Buster WilliamsOh, it was incredible. Now take Betty Carter. Betty Carter had such control that she could sing so slow and so far behind the beat that it was incumbent upon me to be in control of myself. I couldn’t let a slow tempo of the fact that she was singing so far behind the beat throw me off. So I learned control with Betty Carter. With Sarah Vaughan, I learned to play in tune. She had perfect pitch and if I played anything out of tune, she would hear it. All of these singers, they love the bass player. I’ve found that great singers listen to the bass player. So I would do duos a lot with all of these singers: Sarah Vaughan, Betty Carter, Nancy Wilson, Carmen McRae. I learned the importance of lyrics. If a song has a lyric, learn it because it will have an important role in how you interpret the song. I learned the importance of melody, and that it’s not just something to get out of the way so you can play your solo. I couldn’t be the artist that I am if it were not for these singers. I was fortunate enough to play with all of these singers who were musicians. Betty Carter played piano and wrote her own songs. Of course, Sarah Vaughan was a great pianist. Carmen McRae, also. They could sit down and accompany themselves. Dakota Staton, I learned the real meaning of show business. She really knew how to sequence her songs so that no part of the performance was a letdown. From the beginning to the end, the performance had a curve and a shape to it. That’s just some of the things I learned from the singers. Discipline, self-control, playing in tune, patience, and never losing focus.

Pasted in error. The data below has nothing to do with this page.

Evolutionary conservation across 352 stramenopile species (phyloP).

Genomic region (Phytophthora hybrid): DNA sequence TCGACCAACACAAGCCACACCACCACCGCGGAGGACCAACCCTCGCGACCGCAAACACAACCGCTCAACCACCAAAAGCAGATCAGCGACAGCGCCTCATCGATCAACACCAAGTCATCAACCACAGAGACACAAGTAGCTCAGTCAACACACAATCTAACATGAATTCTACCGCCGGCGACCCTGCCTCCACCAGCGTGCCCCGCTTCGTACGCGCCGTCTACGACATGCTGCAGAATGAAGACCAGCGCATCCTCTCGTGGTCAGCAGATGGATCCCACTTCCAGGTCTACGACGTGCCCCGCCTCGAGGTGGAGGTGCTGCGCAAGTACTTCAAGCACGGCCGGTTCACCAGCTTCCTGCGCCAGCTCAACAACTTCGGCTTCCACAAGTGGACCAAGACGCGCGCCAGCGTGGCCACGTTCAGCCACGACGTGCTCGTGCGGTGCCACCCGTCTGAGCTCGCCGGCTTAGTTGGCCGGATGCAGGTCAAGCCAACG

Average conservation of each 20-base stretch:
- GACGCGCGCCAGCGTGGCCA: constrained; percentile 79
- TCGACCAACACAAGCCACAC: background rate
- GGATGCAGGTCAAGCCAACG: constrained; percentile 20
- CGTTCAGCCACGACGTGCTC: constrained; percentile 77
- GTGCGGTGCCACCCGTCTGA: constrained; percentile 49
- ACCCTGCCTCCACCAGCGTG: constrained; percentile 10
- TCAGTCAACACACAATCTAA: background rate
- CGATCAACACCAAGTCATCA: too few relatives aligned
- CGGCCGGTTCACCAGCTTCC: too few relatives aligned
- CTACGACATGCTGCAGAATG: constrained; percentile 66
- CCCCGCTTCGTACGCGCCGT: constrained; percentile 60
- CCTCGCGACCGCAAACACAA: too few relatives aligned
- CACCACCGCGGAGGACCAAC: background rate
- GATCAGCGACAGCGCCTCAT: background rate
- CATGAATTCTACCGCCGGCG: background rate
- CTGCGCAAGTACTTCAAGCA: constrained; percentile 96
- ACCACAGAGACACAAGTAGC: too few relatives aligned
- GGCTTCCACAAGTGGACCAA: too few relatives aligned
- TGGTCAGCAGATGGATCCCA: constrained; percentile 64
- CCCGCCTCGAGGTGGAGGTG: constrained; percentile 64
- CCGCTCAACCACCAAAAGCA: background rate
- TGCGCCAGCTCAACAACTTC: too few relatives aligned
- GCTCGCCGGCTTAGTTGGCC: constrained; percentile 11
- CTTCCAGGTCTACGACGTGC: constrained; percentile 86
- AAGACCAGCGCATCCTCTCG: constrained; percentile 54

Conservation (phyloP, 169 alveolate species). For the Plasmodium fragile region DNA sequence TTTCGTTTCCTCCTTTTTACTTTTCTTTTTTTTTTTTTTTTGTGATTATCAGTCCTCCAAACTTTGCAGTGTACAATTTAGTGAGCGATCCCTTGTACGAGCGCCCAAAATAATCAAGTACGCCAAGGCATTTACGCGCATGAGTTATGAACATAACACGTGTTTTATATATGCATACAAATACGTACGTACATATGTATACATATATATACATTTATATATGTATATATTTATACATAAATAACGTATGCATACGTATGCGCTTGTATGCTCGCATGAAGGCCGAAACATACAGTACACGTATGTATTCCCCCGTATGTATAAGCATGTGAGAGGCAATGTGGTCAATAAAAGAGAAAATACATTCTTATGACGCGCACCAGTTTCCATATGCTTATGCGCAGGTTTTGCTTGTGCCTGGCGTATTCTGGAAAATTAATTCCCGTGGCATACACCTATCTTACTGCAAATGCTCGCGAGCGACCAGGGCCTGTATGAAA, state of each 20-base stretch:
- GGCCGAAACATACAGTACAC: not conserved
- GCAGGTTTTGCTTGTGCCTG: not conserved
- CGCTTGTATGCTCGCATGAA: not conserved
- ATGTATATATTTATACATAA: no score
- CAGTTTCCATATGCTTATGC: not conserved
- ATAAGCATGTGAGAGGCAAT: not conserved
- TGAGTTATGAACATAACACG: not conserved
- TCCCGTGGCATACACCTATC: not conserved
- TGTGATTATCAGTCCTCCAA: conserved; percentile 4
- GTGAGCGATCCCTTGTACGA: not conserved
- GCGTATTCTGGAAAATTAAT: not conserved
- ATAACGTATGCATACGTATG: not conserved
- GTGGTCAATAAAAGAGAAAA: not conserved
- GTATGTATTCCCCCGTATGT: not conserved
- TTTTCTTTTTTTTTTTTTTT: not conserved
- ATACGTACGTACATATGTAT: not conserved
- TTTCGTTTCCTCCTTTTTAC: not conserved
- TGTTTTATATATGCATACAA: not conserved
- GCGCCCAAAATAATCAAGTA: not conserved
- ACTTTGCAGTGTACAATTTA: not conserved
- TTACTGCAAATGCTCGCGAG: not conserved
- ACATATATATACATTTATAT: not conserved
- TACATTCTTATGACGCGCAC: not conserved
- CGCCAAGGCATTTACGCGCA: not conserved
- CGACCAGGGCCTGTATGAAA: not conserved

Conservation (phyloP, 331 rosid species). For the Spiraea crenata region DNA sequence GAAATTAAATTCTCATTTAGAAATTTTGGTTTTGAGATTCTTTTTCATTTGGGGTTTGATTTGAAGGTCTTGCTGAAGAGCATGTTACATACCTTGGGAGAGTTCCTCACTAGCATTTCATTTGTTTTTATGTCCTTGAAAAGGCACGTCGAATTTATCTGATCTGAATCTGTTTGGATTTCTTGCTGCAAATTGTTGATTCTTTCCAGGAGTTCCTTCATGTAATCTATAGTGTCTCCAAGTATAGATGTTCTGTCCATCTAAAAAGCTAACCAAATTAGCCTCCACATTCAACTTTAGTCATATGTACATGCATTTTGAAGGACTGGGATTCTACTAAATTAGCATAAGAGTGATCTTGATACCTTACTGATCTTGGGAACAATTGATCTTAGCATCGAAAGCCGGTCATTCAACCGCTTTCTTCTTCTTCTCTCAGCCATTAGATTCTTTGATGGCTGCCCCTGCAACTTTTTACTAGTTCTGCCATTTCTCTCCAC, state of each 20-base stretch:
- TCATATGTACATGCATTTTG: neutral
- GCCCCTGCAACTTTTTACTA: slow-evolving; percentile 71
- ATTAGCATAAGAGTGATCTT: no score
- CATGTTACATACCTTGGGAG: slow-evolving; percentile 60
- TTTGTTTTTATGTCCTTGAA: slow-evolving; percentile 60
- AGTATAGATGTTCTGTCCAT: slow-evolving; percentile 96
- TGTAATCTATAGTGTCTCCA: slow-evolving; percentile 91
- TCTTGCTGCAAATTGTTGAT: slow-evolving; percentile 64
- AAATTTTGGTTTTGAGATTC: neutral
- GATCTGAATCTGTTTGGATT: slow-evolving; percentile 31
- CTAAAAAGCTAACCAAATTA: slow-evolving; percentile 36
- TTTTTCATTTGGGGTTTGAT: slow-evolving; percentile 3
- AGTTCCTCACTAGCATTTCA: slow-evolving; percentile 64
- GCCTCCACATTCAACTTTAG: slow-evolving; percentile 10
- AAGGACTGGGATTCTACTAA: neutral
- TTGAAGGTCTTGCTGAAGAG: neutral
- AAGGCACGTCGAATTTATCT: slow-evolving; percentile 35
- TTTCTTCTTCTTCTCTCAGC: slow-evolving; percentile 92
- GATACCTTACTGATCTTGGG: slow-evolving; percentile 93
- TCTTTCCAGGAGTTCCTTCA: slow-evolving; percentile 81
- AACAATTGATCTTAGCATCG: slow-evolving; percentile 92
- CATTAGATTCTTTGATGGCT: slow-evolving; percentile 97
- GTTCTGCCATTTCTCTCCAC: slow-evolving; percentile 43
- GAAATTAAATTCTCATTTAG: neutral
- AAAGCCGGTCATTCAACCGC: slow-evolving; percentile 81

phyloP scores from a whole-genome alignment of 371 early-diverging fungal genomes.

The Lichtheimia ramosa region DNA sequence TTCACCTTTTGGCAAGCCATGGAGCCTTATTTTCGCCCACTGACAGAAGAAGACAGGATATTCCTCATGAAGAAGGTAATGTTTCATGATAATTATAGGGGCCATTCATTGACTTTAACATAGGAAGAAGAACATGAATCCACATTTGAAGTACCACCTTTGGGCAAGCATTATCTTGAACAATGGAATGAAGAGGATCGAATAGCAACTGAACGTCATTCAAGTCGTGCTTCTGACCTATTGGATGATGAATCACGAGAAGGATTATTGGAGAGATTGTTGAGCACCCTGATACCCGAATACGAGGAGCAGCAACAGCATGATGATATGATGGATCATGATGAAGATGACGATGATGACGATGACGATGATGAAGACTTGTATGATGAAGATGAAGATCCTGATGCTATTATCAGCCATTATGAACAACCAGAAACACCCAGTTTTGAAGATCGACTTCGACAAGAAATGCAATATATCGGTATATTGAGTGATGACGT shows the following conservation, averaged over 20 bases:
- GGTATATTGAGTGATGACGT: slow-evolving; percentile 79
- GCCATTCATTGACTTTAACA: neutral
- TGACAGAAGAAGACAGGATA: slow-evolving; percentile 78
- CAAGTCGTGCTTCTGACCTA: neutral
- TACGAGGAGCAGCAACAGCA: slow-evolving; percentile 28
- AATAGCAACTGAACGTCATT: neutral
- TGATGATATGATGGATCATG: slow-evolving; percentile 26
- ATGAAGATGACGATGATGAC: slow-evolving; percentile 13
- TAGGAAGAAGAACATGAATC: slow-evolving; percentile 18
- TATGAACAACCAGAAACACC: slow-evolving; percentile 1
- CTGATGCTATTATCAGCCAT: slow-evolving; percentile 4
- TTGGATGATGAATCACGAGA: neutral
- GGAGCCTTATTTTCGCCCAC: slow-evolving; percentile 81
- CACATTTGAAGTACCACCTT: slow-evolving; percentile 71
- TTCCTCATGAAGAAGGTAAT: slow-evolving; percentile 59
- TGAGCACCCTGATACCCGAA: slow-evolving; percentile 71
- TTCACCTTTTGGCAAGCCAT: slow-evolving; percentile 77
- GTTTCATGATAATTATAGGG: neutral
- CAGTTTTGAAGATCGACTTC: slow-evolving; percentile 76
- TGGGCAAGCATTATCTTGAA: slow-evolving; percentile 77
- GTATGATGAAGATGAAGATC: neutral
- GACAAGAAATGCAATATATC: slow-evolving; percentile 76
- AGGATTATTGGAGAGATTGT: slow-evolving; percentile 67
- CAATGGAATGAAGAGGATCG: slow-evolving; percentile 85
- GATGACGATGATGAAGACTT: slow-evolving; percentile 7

Do you see a certain era or mentor that shaped your playing the most?

It would be hard to say who shaped my playing the most. My career, fortunately, has been like going up a ladder. If I’m on the fifth rung of the ladder, it’s because I learned my lessons on the first, second, third, and fourth rungs of the ladder. So I can’t say that the fifth rung is doing more for me than the first four. Everything was a stepping stone that pushed me on to the next step. I had great experiences with Miles Davis. I learned from Miles by just being in his presence. He never talked about the music. Our conversations were always about something else. When we got on the bandstand, he was a teacher bar none by the way he approached things. By the way he used space, and by the way he allowed the band to be part of the performances. Whatever he did was shaping the music as well as being part of the shape. It was wonderful.

In the early ’70s you took up Buddhism and started chanting. Do you feel like it helped shape the music from that era?